During the preceding daylight hours as Category 2 intensity Typhoon Dolphin was approaching Guam, rapid-scan (2.5-minute interval) 0.5-km resolution Himawari-8 0.64 µm visible channel images (below; click image to play animation; also available as an mp4 movie file) revealed a number of large convective bursts — but no eye was yet apparent. As the center of Dolphin passed between the islands of Guam and Rota, the peak wind gust was 70 knots at Agana, Guam (PGUM) and 92 knots at Anderson Air Force Base, Guam (PGUA).

Himawari-8 0.64 µm visible channel images (click to play animation)

Himawari-8 0.64 µm visible channel images (click to play animation)

Typhoon Dolphin approaches Guam

May 14th, 2015
Himawari-8 11.22 µm infrared channel images (click to play animation)

Himawari-8 11.22 µm infrared channel images (click to play animation)

The animation above (available here as an mp4, and here on YouTube) shows 11.22 µm infrared imagery at 2.5-minute time steps (bottom) and 10-minute time steps (top) from Himawari-8 on 14 May 2015. Category 2 intensity Typhoon Dolphin is approaching Guam, seen at the left edge of both panels in the frame. The 2.5-minute imagery gives a much better indication of the quick rise and decay of overshooting tops (IR brightness temperatures of the storm tops approach -95º C!). A 10-minute time step cannot fully resolve the evolution of these features. The 2.5-minute time step also better captures the divergent flow (and outward-propagating gravity waves) at the top of the central dense overcast. No eye was yet apparent in the infrared imagery, or on DMSP SSMI 85 GHz microwave imagery.

A similar animation from the previous day, 13 May, is shown here: gif, mp4, YouTube. The better organization of the storm on 14 May is readily apparent.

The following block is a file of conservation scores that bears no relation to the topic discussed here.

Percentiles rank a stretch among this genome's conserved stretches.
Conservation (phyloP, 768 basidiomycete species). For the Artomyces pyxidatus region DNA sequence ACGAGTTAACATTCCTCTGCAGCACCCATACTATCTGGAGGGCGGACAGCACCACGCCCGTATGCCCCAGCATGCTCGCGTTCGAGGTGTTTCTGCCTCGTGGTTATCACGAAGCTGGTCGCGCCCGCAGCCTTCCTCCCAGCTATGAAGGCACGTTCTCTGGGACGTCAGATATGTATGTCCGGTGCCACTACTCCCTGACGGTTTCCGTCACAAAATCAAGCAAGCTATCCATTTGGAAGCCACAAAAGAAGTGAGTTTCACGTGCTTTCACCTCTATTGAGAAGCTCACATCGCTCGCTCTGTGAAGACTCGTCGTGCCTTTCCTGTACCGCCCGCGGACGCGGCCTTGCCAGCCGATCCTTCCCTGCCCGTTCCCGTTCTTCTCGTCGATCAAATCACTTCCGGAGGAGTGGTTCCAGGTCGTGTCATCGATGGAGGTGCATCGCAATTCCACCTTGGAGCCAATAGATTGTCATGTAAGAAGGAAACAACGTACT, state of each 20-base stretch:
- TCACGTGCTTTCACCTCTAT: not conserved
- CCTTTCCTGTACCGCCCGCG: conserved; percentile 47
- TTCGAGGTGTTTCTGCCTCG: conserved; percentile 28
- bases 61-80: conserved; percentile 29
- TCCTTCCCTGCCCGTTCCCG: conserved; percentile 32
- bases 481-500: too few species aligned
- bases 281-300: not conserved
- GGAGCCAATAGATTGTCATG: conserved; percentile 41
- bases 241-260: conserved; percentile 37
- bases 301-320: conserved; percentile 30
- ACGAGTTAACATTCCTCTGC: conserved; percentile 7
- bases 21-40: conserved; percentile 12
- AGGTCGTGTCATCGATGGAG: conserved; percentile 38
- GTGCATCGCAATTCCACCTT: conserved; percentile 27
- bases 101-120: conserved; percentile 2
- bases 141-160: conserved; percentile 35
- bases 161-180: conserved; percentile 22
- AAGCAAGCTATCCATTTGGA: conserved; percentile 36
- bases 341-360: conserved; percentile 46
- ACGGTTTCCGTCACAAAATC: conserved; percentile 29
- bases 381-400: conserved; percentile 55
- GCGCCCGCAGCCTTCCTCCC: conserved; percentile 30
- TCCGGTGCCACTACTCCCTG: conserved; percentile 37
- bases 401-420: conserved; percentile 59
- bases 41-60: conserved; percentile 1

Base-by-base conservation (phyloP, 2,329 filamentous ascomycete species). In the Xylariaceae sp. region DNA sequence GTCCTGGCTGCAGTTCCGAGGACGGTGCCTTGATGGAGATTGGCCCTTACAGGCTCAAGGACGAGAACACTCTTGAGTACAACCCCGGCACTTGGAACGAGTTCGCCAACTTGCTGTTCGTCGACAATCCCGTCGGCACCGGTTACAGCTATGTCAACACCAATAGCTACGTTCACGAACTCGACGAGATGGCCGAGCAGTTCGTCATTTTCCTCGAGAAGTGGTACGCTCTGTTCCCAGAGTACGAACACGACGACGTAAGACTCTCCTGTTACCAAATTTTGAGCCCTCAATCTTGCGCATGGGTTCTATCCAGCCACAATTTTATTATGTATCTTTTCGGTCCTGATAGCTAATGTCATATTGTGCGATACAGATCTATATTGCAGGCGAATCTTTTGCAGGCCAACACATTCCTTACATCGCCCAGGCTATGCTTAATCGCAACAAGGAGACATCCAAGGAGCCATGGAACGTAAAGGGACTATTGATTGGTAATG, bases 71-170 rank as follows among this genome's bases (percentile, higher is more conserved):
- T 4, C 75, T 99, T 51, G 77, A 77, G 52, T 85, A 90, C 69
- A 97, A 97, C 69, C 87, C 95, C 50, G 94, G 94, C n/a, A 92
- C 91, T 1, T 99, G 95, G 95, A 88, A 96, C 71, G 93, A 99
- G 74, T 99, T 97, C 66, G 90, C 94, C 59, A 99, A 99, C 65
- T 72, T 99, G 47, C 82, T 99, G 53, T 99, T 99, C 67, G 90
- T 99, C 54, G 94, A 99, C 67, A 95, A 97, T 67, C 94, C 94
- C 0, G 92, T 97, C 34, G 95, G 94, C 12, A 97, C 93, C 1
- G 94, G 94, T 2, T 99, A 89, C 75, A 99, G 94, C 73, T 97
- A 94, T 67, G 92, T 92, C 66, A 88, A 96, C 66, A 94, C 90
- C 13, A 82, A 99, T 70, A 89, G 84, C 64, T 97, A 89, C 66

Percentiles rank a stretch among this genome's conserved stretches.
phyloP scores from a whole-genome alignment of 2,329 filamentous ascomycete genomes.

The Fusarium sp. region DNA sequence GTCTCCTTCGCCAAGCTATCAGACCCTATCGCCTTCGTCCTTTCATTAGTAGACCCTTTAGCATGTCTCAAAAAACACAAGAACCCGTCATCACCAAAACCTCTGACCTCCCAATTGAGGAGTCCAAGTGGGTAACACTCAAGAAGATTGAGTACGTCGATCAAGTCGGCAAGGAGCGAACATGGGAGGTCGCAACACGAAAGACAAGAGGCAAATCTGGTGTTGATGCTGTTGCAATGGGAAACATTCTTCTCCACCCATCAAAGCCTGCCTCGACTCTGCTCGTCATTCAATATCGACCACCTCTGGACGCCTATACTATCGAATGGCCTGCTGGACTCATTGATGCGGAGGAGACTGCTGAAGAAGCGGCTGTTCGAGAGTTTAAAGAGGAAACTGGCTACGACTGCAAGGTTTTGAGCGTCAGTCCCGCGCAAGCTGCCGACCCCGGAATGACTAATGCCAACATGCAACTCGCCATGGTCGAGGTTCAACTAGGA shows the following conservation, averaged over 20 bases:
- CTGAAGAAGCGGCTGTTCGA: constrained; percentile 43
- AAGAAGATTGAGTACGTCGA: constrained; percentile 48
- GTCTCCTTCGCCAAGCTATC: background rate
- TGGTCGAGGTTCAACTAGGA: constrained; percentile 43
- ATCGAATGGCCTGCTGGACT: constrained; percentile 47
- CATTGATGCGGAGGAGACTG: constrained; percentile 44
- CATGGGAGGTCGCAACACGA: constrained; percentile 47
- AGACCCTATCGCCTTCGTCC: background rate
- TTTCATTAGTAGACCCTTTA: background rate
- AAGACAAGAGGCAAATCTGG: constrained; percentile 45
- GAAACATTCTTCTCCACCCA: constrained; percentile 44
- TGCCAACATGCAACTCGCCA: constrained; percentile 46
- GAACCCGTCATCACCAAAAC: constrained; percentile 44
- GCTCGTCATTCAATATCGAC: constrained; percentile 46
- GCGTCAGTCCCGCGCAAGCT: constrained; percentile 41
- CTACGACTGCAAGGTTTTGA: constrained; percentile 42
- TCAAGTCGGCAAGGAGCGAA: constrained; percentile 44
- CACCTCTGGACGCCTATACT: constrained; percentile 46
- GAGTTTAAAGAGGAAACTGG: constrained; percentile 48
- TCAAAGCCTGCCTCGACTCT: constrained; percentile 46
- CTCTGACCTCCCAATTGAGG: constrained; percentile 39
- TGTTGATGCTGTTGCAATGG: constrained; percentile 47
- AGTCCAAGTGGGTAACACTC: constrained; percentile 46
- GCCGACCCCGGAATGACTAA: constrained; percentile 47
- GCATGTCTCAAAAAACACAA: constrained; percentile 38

How high are the clouds in the Central Dense Overcast (CDO)? Cloud Heights are available from CLAVR-x (Clouds from AVHRR Extended). Data from Geostationary Satellites are processed and are available to download here. Values from COMS-1 and from MTSAT-2 (displayed with McIDAS-V) suggest maximum cloud heights near 55,500 feet.

The MIMIC Total Precipitable Water (TPW) product, below, showed that Typhoon Dolphin was able to tap rich moisture from the Intertropical Convergence Zone (ITCZ) during the 13-14 May period; TPW values within the tropical cyclone circulation were often in the 60-65 mm or 2.5-2.6 inch range (darker red color enhancement).

MIMIC Total Preciptable Water product (click to play animation)

MIMIC Total Preciptable Water product (click to play animation)

Visible Imagery from Himawari-8, just after sunrise on 15 May, show continuous development of short-lived overshooting tops to the east of Guam. More information on the storm is available at the CIMSS Tropical Cyclones site, the JMA Tropical Cyclone site and the Joint Typhoon Warning Center.

Himawari-8 0.6363 µm visible channel images (click to play animation)

Himawari-8 0.6363 µm visible channel images (click to play animation)